[Rev. William Quekett's My Sayings and Doings, 1888, 8vo; Proceedings of the Linnean Society, 1861–2, p. xciii; and information from J. T. Quekett's diaries, and papers furnished by his son, Arthur E. Quekett, esq. M.A.]
QUEMERFORD, NICHOLAS (1554?–1599), Jesuit. [See Comberford.]
QUEROUAILLE, LOUISE RENÉE de, Duchess of Portsmouth and Aubigny (1649–1734). [See Kerouaille.]
QUESNE, CHARLES Le (1811–1856), writer on Jersey. [See Le Quesne.]
QUESNEL or QUESUEL, PETER (d. 1299?), Franciscan, was warden of the Franciscan house at Norwich, and died about 1299. He enjoyed a high repute as ‘theologian and doctor of the canon law,’ and was author of ‘Directorium Juris in Foro Conscientiæ et Juridiciali.’ This work is divided into four books: (1) ‘De summa Trinitate et fide Catholica, et de septem Sacramentis;’ (2) ‘De iisdem Sacramentis ministrandis et accipiendis;’ (3) ‘De Criminibus quæ a Sacramentis impediunt et de pœnis iisdem injungendis;’ (4) ‘De iis quæ ad jus spectant ordinate dirigendis.’ There is a manuscript at Merton College, Oxford (No. 223), in which, however, books ii. and iv. are imperfect. The proœmium opens with the words, ‘Si quis ignorat ignorabitur;’ the treatise itself commences ‘Dignus es Domine aperire librum.’ Wadding says of this work, ‘Volumen ingens et stylus elegans.’ There was formerly a copy at Norwich, and Wadding also mentions that there were manuscripts in the Vatican and in the Franciscan library at Toledo. There were also copies in the library of the Santa Croce at Florence (two manuscripts), in the Colbert collection at Paris (two copies), and in the libraries at Padua, Clairvaux, and St. Martin of Tours (Montfaucon, Bibliotheca Bibliothecarum, ii. 1337). In the library of the Santa Croce there is an anonymous epitome. In one edition (Padua, 1475) of the ‘Commentarii in libros Physicorum Aristotelis,’ ascribed to John Canonicus, the first and second books of the ‘Questiones’ are ascribed to ‘Doctor Canonicus Magister Petrus Casuelis ordinis minorum’ (Little, Greyfriars at Oxford, p. 224 n. 1, Oxf. Hist. Soc.).
[Tanner's Bibl. Brit.-Hib. pp. 610–11; Wadding's Script. Ord. Min. p. 195; Sbaralea's Suppl. Script. Ord. Franc. p. 604; Blomefield's Hist. of Norfolk, iv. 111; Coxe's Cat. MSS. in Coll. Aulisque Oxon. i. 87.]
QUICK, HENRY (1792–1857), the Cornish poet, born on 4 Dec. 1792, of humble parentage, at Zennor, where he spent his life, wrote from youth upwards rugged verses for the countryside. He increased a precarious income by the sale of popular journals, which he procured each month from Penzance. From 1830 until his death he commemorated in verse all the local calamities and crimes, usually closing each poem with a religious exhortation. Most of his lucubrations he printed as broadsides. In 1836 he wrote his ‘Life and Progress’ in eighty-nine verses. He also printed ‘A new Copy, &c., on the Glorious Coronation of Queen Victoria’ (1838); ‘A new Copy of Verses on the Scarcity of the Present Season and Dreadful Famine in Ireland’ (1848); and similar trifles both in verse and prose.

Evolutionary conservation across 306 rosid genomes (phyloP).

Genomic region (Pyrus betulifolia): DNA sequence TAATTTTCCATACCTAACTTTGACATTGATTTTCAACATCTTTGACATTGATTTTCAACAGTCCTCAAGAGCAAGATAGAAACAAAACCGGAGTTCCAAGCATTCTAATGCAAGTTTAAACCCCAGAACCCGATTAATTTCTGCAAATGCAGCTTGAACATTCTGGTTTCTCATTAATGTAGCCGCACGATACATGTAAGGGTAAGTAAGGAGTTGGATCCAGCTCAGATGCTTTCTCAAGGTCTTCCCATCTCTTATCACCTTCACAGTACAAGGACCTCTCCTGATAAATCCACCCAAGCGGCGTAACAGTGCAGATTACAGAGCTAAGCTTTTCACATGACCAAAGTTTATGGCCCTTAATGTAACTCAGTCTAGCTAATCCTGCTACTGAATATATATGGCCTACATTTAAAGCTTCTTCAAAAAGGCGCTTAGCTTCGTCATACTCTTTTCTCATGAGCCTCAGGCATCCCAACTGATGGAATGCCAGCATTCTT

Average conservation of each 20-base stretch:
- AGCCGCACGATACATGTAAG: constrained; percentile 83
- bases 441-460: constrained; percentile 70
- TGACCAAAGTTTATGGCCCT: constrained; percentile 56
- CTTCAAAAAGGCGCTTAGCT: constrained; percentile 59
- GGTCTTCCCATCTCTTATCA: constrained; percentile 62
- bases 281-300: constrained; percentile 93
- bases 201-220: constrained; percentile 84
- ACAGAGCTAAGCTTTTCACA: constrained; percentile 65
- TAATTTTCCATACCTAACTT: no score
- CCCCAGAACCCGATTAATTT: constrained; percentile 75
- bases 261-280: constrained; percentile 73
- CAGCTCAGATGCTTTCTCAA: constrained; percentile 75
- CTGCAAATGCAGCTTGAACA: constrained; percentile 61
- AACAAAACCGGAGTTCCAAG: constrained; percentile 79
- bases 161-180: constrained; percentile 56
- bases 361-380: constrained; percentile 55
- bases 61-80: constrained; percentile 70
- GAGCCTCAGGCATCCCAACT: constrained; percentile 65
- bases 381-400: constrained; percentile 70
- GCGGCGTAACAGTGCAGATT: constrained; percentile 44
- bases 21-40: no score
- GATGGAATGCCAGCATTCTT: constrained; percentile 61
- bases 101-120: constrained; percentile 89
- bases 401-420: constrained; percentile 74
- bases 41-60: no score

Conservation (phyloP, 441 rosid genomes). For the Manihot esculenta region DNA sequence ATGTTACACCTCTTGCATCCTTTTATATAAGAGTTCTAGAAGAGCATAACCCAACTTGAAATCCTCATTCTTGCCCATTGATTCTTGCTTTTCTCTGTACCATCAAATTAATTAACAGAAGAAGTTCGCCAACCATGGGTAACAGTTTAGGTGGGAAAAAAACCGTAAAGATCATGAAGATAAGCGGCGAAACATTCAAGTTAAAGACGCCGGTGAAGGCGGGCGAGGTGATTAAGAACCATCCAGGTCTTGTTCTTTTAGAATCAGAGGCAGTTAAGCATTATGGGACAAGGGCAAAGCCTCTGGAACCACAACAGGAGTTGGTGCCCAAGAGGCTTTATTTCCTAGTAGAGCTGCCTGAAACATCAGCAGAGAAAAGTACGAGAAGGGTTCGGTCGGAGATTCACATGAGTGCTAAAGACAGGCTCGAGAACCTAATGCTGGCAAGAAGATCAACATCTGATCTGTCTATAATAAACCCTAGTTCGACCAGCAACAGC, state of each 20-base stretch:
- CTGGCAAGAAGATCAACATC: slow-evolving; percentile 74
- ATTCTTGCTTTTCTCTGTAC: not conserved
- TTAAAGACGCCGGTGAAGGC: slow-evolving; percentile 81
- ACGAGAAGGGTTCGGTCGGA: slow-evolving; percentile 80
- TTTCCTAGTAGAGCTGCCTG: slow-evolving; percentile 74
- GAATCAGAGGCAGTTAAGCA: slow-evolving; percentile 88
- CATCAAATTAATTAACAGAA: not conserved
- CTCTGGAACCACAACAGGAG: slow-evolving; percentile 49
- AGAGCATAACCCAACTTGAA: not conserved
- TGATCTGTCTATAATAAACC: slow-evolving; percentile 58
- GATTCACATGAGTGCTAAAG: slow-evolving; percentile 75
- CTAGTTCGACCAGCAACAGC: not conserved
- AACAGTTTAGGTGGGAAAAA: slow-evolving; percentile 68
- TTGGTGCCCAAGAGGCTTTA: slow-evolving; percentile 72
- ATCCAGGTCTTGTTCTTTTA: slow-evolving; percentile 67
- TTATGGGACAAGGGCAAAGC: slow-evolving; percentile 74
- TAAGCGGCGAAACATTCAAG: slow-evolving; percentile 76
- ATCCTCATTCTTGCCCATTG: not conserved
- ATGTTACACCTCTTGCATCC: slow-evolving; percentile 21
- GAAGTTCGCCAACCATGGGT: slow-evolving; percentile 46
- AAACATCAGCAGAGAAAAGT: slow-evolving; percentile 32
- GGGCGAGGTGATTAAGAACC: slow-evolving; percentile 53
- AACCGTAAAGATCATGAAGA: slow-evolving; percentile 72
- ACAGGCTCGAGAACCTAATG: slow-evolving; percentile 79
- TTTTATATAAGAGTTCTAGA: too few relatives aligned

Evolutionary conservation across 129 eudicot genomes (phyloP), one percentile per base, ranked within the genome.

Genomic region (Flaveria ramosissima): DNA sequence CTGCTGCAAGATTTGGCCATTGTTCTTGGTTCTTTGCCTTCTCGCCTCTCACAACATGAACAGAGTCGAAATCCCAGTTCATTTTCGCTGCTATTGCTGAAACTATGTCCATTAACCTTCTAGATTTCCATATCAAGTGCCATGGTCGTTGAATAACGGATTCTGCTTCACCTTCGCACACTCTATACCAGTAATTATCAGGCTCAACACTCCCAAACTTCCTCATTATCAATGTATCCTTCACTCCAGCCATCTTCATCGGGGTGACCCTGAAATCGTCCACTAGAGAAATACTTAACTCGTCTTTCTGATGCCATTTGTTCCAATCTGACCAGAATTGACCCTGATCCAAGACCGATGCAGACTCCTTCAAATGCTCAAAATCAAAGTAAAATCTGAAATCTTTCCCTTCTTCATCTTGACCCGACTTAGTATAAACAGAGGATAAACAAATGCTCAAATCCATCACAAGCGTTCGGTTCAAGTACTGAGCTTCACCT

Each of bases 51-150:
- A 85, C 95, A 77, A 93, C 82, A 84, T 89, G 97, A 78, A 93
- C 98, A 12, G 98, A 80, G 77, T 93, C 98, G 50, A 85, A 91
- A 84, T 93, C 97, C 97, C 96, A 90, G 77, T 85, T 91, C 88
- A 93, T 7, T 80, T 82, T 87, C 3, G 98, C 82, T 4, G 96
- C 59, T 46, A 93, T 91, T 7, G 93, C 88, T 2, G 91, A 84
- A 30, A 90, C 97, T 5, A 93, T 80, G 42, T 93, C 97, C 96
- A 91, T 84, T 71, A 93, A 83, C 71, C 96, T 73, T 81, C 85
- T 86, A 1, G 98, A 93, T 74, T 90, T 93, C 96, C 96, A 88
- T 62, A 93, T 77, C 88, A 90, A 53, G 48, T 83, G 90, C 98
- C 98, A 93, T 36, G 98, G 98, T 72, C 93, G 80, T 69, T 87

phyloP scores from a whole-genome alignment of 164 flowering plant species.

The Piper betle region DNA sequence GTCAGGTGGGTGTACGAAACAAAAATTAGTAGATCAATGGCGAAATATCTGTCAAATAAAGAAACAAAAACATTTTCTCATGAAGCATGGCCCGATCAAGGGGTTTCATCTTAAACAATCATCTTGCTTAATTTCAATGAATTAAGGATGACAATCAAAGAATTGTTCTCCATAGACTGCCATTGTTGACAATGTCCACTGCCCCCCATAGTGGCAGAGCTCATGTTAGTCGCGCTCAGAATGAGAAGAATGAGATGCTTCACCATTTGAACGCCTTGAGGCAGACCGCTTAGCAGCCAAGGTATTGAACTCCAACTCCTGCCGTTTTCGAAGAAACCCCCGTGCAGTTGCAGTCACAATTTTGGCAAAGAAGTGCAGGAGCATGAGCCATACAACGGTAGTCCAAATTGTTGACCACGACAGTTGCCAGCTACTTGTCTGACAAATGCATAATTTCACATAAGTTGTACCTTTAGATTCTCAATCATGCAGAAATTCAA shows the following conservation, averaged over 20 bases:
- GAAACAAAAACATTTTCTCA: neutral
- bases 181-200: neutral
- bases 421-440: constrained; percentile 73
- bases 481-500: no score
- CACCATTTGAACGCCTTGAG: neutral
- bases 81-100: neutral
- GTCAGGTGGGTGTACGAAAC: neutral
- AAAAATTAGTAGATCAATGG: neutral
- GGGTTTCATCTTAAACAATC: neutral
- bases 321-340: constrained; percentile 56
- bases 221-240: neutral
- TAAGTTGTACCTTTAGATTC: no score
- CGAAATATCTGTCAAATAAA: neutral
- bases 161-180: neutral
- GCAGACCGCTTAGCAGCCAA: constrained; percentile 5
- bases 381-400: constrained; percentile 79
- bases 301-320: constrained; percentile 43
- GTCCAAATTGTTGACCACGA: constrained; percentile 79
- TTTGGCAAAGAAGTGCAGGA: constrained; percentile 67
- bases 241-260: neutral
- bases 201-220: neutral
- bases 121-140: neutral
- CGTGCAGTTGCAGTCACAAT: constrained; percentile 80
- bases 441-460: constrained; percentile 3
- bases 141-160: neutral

An engraving represents Quick in curious costume, with a printed sheet in his hand and a basket under his arm (Millett, Penzance Past and Present, p. 36). He died at Mill Hill Down, Zennor, on 9 Oct. 1857.
[Cornish Telegraph, 21 Oct. 1857; Boase and Courtney's Bibl. Cornub. Suppl., where is a full list of his works.]
QUICK, JOHN (1636–1706), nonconformist divine, was born at Plymouth in 1636. He entered at Exeter College, Oxford, about 1650, and became servitor in 1653, at the age of seventeen. The rector, John Conant [q. v.], had strong puritan leanings, and Quick's tutor, John Saunders, was a man of the same type. He graduated B.A. in 1657, and after preaching some time at Ermington, Devonshire, was ordained presbyter on 2 Feb. 1659 at Plymouth. His first charge was the vicarage of Kingsbridge with Churchstow, Devonshire, a sequestered living, from which Quick was probably ejected at the Restoration. At the passing of the uniformity act in 1662 he held the perpetual curacy of Brixton, Devonshire. Quick neither conformed nor resigned, and, though excommunicated, he continued to officiate till, on Sunday, 13 Dec. 1663, while preaching his morning sermon, he was arrested on the warrant of two justices, and committed to Exeter gaol. On 15 Jan. 1664 he was brought up at the quarter sessions, and examined as to his ordination. His counsel pleaded errors in the indictment, and the bench unanimously pronounced his commitment illegal. But as Quick would enter into no sureties for good behaviour, nor promise to give up preaching, he was remanded to gaol. Eight weeks afterwards he was liberated at the assizes by Sir Matthew Hale [q. v.] Seth Ward, bishop of Exeter, prosecuted him for preaching to his fellow prisoners, but he was acquitted. Quick relates that when sent to prison he was consumptive, but ‘perfectly recovered when he came out.’ On the indulgence of 1672 he took out a